Basil John Stretton
Bas; pennames include: ‘Major Xerxes Madderwort’ and ‘Herodotus H. Bane’
16th February, 1845
Manager of The Three Broomsticks & penny dreadful writer.
Larch, 9 1/2”, unicorn hair, springy.
Lower (high end of)
Family: Diggory Stretton | Father | 1809
In his youth - and thanks to his grades earning him an unexpected scholarship through his NEWTS - he made his living as a cursebreaker for a few years, then picked up a slightly more sedentary career at the Ministry to support his family. Nevertheless, having worked hard for decades has taken its toll on the halfblood wizard’s health, and he is now much more of a homebody. He and his wife now live on the Norfolk coast for the fresh air.
Cicely Stretton | Mother | 1818
A doting but pragmatic mother, Cicely makes up for not living in close proximity to her children by springing surprise visits on them, or just sending Howlers when she hears anything suspicious about their lives.
Angelica Stretton | Sister | 1842
Both of Basil’s sisters moved into the spare room of his Hogsmeade residence to ‘keep him company’ after his wife had died (and take advantage of being nearer to the heart of the magical community whilst saving on rent), and have both lived with him since. Angelica is overbearing at the best of times, and butts heads with Laurel constantly. What she cannot match in shrewdness, she makes up for tenfold in sheer loudness. A spinster: although she has been engaged twice over the years, both suitors jumped ship before marriage on account of her tyrannical temperament. She has been working since she left Hogwarts, possibly as a mediwitch.
Laurel Stretton | Sister | 1854
Laurel is a secretary (at the Ministry or DP) and is the Most Efficient. She has the strategic mind of a chessmaster and is a good five steps ahead of the people she is employed under; she could probably run the whole circus herself. She’s steadfastly unmarried, but is hopelessly in love with someone who is so generally hopeless that she’s rather ashamed of what’s come over her; she shows this to them by being especially crabby and unforgiving of their fuck-ups. She cannot stand sharing the space at home with her older sister but like hell is she going to give her the satisfaction (and Basil some peace) of moving out first.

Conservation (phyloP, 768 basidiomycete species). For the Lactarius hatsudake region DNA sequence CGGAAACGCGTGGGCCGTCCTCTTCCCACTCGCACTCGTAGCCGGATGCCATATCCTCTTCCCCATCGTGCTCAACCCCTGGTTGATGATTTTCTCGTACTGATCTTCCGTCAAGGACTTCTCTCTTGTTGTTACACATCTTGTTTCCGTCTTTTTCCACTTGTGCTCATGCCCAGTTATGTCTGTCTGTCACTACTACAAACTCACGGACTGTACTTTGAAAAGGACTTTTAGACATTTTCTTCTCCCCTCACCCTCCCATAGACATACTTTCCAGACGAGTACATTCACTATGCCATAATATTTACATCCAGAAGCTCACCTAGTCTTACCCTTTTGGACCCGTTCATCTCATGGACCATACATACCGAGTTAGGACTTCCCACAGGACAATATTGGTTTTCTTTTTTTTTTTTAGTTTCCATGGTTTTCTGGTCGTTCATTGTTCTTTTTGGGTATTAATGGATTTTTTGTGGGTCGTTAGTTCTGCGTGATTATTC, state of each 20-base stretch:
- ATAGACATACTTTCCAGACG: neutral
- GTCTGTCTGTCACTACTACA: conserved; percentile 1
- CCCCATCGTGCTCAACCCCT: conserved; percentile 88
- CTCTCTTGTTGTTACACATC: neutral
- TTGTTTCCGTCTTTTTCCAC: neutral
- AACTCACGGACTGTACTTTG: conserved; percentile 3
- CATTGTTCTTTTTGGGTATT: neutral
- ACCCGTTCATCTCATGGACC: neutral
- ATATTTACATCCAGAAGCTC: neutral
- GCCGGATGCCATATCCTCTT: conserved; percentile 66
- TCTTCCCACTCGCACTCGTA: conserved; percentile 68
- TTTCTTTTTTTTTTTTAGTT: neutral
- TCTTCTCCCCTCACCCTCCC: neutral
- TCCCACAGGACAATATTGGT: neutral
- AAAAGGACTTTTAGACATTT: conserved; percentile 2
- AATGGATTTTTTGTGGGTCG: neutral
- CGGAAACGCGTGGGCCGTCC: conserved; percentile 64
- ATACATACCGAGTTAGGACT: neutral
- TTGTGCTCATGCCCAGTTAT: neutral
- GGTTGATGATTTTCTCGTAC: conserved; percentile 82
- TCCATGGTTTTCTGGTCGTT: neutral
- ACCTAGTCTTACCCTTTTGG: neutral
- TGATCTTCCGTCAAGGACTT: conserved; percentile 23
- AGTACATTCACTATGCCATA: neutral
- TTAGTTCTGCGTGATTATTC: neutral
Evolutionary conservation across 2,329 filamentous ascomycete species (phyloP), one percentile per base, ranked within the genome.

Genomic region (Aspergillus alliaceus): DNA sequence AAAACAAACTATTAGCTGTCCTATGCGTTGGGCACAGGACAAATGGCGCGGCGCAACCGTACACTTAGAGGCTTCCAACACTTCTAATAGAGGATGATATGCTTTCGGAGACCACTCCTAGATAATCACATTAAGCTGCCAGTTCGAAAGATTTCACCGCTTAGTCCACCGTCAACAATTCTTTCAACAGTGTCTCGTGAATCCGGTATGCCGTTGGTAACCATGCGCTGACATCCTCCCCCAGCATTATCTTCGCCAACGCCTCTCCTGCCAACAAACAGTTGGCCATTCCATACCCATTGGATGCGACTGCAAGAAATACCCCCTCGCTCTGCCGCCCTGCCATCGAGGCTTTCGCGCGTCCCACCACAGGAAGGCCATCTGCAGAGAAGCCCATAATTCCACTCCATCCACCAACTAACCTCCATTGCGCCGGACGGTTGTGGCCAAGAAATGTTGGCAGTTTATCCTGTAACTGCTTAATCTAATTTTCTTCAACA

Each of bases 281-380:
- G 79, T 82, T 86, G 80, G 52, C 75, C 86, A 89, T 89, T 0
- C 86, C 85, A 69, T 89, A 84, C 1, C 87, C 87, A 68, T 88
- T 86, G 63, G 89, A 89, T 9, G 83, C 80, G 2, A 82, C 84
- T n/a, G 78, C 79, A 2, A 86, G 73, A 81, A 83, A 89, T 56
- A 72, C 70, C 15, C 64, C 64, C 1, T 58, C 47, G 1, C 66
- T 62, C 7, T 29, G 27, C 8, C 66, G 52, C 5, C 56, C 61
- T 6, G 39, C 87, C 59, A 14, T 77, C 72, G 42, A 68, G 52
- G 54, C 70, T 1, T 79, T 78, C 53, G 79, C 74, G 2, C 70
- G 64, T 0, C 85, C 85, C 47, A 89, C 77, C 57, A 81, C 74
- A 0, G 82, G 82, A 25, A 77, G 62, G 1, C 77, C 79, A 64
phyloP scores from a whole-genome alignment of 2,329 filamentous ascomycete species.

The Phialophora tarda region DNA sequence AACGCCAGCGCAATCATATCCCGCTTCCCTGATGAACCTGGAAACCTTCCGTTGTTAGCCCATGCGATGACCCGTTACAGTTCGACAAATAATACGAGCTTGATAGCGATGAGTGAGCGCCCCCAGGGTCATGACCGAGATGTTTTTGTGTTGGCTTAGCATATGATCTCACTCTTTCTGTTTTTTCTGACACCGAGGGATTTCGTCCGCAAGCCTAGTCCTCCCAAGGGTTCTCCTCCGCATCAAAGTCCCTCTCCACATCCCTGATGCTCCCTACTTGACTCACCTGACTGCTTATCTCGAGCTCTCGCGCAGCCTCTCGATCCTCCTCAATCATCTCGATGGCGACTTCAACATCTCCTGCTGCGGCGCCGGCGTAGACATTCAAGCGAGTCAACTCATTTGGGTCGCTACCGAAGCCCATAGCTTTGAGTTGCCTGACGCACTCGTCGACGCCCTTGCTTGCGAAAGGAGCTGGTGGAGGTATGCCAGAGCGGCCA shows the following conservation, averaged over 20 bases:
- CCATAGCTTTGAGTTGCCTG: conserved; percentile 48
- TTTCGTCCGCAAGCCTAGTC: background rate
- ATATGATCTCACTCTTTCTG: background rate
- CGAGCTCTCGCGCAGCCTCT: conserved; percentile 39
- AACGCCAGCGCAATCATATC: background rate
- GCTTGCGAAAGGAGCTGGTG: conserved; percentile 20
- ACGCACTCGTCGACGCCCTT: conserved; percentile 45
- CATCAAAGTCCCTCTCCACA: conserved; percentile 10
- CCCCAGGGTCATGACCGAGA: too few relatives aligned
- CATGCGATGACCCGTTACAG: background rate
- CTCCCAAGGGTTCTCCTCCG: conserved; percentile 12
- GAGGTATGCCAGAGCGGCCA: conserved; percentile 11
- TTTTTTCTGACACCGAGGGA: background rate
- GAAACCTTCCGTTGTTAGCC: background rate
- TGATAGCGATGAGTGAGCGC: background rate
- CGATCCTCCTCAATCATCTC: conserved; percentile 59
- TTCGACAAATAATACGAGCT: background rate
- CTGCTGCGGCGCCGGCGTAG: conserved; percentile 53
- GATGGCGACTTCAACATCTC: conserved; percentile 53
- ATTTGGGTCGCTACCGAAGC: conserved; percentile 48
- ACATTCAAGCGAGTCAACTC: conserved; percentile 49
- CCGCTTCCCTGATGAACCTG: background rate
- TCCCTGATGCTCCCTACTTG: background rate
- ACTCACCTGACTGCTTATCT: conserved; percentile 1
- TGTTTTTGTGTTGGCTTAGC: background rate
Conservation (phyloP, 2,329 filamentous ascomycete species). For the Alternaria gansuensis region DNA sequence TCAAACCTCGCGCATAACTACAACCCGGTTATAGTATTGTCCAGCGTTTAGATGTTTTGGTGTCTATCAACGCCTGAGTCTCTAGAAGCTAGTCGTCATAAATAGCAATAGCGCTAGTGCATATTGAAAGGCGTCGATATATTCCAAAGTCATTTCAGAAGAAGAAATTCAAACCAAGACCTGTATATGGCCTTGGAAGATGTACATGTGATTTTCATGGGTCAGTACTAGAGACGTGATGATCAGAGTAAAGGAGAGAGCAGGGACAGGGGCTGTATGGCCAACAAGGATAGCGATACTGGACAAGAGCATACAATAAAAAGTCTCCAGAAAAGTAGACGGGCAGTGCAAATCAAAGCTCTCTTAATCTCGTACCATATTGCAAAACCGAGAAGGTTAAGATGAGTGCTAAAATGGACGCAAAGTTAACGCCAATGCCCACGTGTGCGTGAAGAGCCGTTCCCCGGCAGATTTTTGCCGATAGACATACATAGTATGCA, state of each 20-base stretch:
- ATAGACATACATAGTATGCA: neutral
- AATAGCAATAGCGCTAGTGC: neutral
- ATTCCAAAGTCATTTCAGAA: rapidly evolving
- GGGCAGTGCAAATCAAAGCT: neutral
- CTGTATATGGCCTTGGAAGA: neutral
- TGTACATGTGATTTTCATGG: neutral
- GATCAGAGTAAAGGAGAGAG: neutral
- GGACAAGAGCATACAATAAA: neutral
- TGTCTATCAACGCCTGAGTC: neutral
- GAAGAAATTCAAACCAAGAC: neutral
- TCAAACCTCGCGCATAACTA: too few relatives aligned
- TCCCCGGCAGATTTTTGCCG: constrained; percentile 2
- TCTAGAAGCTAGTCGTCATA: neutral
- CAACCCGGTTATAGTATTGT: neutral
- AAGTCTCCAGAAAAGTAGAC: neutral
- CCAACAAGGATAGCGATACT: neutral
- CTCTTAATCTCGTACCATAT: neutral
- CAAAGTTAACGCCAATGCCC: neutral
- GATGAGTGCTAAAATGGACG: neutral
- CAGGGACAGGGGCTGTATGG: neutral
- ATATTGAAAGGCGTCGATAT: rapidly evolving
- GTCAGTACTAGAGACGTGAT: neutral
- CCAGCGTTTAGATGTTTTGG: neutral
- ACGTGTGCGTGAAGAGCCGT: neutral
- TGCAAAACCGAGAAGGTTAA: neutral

Susannah Stretton | Cousin; Orphan | 1861 | Housemaid
Her father was Diggory’s younger brother, but when her parents were both killed in a house fire in 1866, Diggory and Cicely took her in, seeing her through five years of Hogwarts. Though truly quite bright, a crippling anxiety about exams saw her achieve lacklustre OWLs, crushing the high aspirations she’d had for her next step. Instead, for lack of a better opening - and determined not to continue to be a burden on her aunt and uncle - Susannah immediately went into service, and continues to work as a housemaid, however little she enjoys it. Her older cousins still look out for her, though she is probably closest to Laurel. She joins them for sunday lunches occasionally on her half-days.
Alicia Stretton née Barnes | Wife | 1851 - 1875
A muggleborn witch and a former Gryffindor, every minute being married to Alicia was dreadfully fun, until she blew herself up in a potions experiment. She wasn’t a potioneer by trade; she was a welcome witch. Essentially, she had no hazard perception. Dabbling in potions was one of the safer hobbies she had.
Oscar Stretton | Son | 1870
With a razor-sharp wit and just a dash of his mother’s recklessness, Oscar is Basil’s BFF, basically. They get along rather well; the only sliver of good that came from losing Alicia was a strengthening of their bond. That Oscar is away at Hogwarts probably allows them to have more fun in the holidays and on Hogsmeade days (though there’s a touch of that teenage embarrassment when he’s with friends at the Three Broomsticks). Nevertheless, Oscar serves as Basil’s editor sometimes for the serials; when he’s stumped, Basil sends an owl and his son helps brainstorm ideas.